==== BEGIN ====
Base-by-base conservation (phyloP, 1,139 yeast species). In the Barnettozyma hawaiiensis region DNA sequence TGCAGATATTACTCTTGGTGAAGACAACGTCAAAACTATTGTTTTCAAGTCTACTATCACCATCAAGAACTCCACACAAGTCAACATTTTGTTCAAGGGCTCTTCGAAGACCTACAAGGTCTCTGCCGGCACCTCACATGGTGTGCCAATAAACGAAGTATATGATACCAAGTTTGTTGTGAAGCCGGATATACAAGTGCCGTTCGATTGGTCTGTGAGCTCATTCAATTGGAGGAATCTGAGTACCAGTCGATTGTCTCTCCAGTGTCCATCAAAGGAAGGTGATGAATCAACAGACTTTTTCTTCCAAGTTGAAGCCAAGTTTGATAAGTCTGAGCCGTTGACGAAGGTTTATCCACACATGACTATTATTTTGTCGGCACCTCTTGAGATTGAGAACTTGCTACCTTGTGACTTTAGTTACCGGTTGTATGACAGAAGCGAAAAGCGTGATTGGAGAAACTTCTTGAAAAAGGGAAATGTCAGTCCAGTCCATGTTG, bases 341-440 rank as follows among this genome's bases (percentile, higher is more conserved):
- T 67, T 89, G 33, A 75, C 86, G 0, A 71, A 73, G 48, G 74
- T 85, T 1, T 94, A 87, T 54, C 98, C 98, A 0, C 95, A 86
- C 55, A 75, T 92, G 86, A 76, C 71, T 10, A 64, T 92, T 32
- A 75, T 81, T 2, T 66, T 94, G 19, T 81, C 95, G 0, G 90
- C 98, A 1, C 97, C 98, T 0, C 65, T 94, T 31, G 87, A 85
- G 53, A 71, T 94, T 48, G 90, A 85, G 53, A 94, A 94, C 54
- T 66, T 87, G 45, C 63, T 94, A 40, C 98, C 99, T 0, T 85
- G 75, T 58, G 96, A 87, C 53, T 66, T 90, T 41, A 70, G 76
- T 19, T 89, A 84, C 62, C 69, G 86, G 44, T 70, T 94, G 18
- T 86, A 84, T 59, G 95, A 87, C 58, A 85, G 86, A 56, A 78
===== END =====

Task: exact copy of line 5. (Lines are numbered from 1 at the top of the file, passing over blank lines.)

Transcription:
- A 75, T 81, T 2, T 66, T 94, G 19, T 81, C 95, G 0, G 90